Our role is to fill gaps, bridging 3 major gaps: (1) between the ‘Old’ and ‘New’, (2) more and better use of data (3) optimising the ‘variance’ and efficiency. there are not many people in this unique space, and on such pursuits. to make it work, we have to cater to this uniqueness, using our unique knowhow, experience and network.

Which part of your background is most helpful to what you are doing now?

James: I believe it’s my background as a ship-owner and operator. I was with Hanjin first in VLCC and then Aframax, then to Chemical Tankers. that gave me tremendous opportunities adjusting from one to another. there were so many varieties and details in high frequency I had to know and adjust to. i became sensitive to the uniqueness in Chemical shipping. coincidentally, Hanjin was undertaking a PROCESS INNOVATIONS initiative, and I was required to provide inputs for a chartering and operations system, including on how it should work. unfortunately, users had to work for the system when it was developed, not exactly a system i dreamed of.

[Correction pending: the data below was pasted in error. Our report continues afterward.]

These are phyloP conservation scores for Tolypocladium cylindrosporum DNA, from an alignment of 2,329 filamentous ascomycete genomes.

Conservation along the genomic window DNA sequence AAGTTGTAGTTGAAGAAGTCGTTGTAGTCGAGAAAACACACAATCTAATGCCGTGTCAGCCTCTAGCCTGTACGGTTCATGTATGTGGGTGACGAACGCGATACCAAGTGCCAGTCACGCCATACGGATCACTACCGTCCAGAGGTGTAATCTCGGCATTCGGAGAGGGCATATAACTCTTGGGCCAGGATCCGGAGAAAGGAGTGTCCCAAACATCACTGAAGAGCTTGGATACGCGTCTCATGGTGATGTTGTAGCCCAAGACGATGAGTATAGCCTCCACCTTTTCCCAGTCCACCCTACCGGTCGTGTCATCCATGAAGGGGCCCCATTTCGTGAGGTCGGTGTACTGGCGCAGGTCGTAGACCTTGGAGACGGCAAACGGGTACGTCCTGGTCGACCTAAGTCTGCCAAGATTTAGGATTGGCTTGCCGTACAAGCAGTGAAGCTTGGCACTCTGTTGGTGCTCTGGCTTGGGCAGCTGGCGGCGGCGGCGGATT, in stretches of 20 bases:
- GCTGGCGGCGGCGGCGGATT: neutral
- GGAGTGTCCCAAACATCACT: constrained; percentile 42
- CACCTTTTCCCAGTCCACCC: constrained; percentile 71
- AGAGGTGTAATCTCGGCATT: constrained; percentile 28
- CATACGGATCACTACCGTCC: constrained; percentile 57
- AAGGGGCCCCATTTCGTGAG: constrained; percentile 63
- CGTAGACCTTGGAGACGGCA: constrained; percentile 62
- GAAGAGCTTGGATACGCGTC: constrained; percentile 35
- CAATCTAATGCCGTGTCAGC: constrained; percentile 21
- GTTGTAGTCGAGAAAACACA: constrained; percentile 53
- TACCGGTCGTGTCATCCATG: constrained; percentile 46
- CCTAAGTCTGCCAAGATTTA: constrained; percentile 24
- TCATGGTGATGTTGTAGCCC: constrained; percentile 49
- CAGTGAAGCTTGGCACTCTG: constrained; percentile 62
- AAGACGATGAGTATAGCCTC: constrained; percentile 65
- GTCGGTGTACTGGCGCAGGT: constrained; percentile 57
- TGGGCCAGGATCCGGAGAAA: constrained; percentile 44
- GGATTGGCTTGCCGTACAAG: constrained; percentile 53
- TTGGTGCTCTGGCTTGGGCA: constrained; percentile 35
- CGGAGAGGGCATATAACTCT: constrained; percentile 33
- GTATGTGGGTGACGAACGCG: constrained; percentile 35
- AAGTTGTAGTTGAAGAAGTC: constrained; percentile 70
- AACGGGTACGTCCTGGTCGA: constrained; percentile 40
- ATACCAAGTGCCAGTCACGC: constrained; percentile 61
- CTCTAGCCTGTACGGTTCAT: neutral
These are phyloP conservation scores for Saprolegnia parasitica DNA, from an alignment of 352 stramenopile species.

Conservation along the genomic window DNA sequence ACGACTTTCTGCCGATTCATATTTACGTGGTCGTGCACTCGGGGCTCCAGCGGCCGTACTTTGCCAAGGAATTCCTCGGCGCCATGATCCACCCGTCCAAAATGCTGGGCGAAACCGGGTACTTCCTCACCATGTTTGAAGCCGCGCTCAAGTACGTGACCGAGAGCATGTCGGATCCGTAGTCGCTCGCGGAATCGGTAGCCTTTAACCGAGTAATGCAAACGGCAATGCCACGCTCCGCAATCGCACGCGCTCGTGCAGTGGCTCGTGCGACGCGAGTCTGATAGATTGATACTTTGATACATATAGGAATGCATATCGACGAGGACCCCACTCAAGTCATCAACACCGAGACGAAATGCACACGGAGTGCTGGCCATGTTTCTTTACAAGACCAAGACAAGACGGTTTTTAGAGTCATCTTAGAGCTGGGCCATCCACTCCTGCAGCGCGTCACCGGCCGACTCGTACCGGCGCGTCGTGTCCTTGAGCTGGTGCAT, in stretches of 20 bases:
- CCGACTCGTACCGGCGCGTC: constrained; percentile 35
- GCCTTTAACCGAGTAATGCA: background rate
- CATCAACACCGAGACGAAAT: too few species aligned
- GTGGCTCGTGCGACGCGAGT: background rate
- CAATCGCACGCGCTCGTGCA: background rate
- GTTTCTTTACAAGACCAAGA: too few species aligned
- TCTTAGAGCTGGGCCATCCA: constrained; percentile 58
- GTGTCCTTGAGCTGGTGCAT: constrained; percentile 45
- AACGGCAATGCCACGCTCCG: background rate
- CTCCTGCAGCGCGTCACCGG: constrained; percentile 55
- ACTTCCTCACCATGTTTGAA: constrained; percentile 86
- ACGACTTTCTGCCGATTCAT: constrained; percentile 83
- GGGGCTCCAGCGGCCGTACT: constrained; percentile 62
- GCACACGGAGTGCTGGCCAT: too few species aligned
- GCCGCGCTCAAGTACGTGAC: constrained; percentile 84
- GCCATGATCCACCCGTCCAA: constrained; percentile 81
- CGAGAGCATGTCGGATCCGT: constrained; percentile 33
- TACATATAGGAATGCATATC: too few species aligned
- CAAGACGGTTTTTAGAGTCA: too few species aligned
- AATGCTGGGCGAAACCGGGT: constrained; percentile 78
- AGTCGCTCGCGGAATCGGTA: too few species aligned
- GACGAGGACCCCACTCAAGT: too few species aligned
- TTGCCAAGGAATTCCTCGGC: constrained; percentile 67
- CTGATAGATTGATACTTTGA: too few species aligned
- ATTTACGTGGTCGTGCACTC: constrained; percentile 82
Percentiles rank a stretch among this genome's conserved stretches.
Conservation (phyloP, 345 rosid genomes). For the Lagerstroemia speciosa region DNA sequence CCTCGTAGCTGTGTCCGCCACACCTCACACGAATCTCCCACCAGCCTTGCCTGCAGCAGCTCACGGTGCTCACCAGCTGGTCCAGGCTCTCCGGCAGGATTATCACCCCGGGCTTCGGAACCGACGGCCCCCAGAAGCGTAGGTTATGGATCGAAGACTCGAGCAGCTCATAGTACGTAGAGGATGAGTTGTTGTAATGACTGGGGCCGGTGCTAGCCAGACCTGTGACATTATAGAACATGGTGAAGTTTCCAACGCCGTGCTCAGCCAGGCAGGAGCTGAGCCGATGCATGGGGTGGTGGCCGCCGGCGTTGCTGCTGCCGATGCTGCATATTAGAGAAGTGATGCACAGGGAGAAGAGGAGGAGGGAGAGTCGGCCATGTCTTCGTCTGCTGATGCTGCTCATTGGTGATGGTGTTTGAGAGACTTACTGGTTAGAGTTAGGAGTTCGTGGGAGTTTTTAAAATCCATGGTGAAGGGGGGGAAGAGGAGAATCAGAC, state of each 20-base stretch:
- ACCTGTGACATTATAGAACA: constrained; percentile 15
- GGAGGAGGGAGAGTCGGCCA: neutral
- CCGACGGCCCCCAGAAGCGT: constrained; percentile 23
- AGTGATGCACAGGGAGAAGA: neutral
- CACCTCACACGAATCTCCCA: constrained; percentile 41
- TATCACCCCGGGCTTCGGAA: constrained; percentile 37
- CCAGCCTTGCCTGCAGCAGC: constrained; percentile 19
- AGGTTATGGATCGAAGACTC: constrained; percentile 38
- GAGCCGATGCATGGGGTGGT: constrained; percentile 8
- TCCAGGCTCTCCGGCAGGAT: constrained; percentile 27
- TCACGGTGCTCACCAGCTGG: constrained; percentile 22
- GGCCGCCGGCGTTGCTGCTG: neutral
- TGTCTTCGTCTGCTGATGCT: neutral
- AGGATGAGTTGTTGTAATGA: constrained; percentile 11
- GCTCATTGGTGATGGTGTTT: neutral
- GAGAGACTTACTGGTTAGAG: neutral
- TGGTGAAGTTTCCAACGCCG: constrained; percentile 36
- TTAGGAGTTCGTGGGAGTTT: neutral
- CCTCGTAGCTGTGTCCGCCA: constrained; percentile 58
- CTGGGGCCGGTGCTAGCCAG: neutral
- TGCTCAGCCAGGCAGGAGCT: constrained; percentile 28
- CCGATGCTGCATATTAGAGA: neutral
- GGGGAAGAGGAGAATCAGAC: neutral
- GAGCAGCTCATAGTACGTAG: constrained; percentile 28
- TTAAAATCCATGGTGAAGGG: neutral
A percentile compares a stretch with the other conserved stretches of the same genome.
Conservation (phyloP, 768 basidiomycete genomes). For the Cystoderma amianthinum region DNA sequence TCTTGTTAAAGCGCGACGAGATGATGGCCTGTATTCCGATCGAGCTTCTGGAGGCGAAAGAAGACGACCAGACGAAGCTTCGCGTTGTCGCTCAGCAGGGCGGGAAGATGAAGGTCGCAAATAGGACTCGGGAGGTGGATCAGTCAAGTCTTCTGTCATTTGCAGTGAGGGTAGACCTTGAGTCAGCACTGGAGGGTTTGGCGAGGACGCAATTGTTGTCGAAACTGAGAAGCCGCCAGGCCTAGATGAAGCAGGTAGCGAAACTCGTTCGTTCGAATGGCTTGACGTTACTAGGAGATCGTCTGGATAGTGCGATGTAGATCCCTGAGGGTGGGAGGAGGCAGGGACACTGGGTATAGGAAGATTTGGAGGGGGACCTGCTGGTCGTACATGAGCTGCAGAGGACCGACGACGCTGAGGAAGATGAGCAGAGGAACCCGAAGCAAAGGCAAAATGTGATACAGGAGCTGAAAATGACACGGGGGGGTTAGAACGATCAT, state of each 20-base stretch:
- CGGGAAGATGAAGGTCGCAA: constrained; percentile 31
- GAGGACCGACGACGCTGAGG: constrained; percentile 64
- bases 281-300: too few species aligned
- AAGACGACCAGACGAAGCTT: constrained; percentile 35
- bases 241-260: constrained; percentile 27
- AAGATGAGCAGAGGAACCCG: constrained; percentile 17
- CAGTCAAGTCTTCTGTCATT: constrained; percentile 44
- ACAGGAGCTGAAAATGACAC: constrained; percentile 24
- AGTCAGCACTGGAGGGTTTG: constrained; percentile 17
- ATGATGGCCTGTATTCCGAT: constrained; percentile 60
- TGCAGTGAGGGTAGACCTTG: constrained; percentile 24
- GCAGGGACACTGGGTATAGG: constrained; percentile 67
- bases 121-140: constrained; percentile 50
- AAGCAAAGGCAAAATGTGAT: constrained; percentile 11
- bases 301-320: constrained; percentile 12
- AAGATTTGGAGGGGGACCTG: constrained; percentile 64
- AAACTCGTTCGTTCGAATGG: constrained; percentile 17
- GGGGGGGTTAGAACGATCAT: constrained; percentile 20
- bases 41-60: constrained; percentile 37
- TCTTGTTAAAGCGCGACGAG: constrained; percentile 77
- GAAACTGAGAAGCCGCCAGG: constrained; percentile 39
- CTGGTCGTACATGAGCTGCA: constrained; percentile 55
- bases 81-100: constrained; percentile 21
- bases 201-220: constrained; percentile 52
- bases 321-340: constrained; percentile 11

What is the biggest challenge in marrying tech and shipping, and what is your specific strength in this respect?

James: mainly it’s people’s fixed mind-set that’s the biggest obstacle. people say they are busy, while tech can help, they are reluctant to adopt such change. it’s a chicken and egg issue. our strength is the ability to cater to the specific and minute details that make chemical shipping unique, and the network we’ve gained trust from previous roles we played as shipbrokers. we get better chances than the tech people to hear the pain points and thus introduce the right solutions.